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Sleeping air traffic controller no real danger to flight safety: Vietnamese insiders

Sleeping air traffic controller no real danger to flight safety: Vietnamese insiders

Thursday, March 23, 2017, 16:57 GMT+7

Aviation experts commenting on a situation in northern Vietnam earlier this month say that being unable to contact an air traffic controller does not necessarily put a flight in jeopardy.

One air traffic controller at Cat Bi Airport in Hai Phong City was found to have skipped work on March 9, while his first command had fallen asleep on duty – an unprecedented incident in Vietnam’s aviation history.

The offending attendants, ages 31 and 60, were each fined VND7.5 million (US$335) and put on a two-month suspension.

While there is no doubt that the two controllers made an egregious mistake, according to local experts their negligence is not exactly considered a serious threat to flight safety as per the International Civil Aviation Organization (ICAO) standards.

Safeguards are in place so that flights are able to land safely, even if they are unable to communicate with air traffic controllers, the experts said.

“This incident is classified as a high, rather than serious, threat,” an official from the Civil Aviation Authority of Vietnam told Tuoi Tre (Youth) newspaper.

The official, speaking on condition of anonymity, added flights are required to plan for unexpected incidents before takeoff, and inability to contact air traffic controllers is one of those scenarios.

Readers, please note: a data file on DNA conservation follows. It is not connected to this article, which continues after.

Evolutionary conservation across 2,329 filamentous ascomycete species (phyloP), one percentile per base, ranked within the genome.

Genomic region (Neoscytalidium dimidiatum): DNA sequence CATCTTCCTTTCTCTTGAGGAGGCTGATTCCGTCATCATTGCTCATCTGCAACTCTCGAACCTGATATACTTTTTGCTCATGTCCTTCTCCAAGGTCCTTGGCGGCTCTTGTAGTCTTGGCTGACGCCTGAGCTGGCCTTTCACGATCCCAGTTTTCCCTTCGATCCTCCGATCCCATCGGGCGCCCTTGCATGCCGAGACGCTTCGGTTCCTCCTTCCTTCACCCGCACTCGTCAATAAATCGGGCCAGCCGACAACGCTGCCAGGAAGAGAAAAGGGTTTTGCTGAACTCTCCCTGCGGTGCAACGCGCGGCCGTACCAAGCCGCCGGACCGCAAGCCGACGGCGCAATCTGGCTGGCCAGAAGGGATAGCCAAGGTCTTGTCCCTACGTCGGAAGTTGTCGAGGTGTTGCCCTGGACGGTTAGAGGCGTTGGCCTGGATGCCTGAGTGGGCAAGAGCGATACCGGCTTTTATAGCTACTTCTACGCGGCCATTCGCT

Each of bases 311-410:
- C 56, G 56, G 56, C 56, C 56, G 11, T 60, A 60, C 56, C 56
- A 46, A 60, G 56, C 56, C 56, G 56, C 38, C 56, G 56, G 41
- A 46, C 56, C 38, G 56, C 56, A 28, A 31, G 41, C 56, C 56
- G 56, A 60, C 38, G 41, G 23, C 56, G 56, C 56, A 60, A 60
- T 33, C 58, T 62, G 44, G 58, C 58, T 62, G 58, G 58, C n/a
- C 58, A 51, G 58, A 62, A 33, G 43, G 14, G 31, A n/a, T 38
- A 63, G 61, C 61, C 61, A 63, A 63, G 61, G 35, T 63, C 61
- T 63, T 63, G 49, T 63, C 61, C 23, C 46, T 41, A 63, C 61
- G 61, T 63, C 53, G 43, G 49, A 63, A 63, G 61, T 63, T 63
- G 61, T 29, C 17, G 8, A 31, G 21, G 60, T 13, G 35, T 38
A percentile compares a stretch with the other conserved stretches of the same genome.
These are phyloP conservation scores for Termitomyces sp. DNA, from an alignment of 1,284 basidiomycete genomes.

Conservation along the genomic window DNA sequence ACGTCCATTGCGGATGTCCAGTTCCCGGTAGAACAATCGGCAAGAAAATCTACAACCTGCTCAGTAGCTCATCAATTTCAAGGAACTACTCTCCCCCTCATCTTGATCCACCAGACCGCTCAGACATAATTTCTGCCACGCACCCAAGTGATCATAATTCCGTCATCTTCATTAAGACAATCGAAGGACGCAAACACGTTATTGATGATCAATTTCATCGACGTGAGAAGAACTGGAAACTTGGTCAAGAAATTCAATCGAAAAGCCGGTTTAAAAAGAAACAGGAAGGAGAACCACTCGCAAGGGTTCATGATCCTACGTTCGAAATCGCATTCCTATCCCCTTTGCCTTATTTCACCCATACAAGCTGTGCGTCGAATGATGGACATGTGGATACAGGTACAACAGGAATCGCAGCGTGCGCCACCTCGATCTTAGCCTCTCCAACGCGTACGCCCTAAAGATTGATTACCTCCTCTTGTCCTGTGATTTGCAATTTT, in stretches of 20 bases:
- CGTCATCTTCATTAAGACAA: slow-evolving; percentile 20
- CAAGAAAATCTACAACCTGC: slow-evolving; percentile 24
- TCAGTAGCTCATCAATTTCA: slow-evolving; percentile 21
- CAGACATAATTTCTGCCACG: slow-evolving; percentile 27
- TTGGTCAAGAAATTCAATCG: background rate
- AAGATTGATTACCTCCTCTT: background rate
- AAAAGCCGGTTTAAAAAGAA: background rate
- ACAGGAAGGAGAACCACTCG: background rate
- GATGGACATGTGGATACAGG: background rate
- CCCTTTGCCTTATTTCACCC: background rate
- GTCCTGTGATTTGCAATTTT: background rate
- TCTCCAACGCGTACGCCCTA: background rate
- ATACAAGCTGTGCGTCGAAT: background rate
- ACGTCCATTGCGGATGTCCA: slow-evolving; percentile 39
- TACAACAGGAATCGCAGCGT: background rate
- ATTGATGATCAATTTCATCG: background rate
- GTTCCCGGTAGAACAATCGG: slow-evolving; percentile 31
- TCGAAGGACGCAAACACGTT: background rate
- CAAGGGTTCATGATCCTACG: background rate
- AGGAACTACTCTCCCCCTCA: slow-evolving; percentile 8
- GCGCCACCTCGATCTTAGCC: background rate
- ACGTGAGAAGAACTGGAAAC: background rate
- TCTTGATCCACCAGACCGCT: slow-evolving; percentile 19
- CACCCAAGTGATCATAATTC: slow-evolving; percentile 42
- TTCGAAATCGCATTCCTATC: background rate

The Cat Bi air traffic control tower. Photo: Vietnam Air Traffic Management Corporation

In the March 9 incident, the captain of Seoul-bound Vietjet flight VJ921 attempted to contact the Cat Bi air traffic controllers 29 times and was only replied to 33 minutes after his first call attempt.

Another Vietjet flight, VJ 292, was also unable to reach the air traffic controllers after ten attempts in 23 minutes.

Commenting on these cases, the CAAV official said if the Cat Bi air traffic controllers had not responded to the Vietjet flights, the captains would have been forced to try contacting nearby airports, such as Noi Bai in Hanoi and Vinh in Nghe An Province.

“The flights would have had to land at either of the airports as per their prepared back-up plan,” he said.

“As everything is planned beforehand, it is unlikely that the planes would have run out of fuel en route to Hanoi or Nghe An.”

The official added that besides penalizing the attendants involved, the CAAV is running a comprehensive check-up at Cat Bi and may levy even stricter sanctions on other relevant individuals.

Experienced pilots interviewed by Tuoi Tre said that while they were surprised by the Cat Bi scandal, they believe the incident is not worrisome.

“It is extremely rare for a flight to completely lose contact,” a pilot with 20 years of experience said.

Other aviation experts said the ICAO has a set of regulations in place for when pilots fail to make contact with air traffic controllers.

“There is no such thing as a pilot completely being unable to continue flying after failing to contact the air traffic controllers,” a Boeing 787 captain and pilot trainer asserted.

In this case, he elaborated, pilots will navigate the aircraft on their own to land at a back-up airport.

“The pilots are in total control of their flying protocol and do not necessarily need to completely follow instructions from the traffic controllers,” the Boeing captain said.

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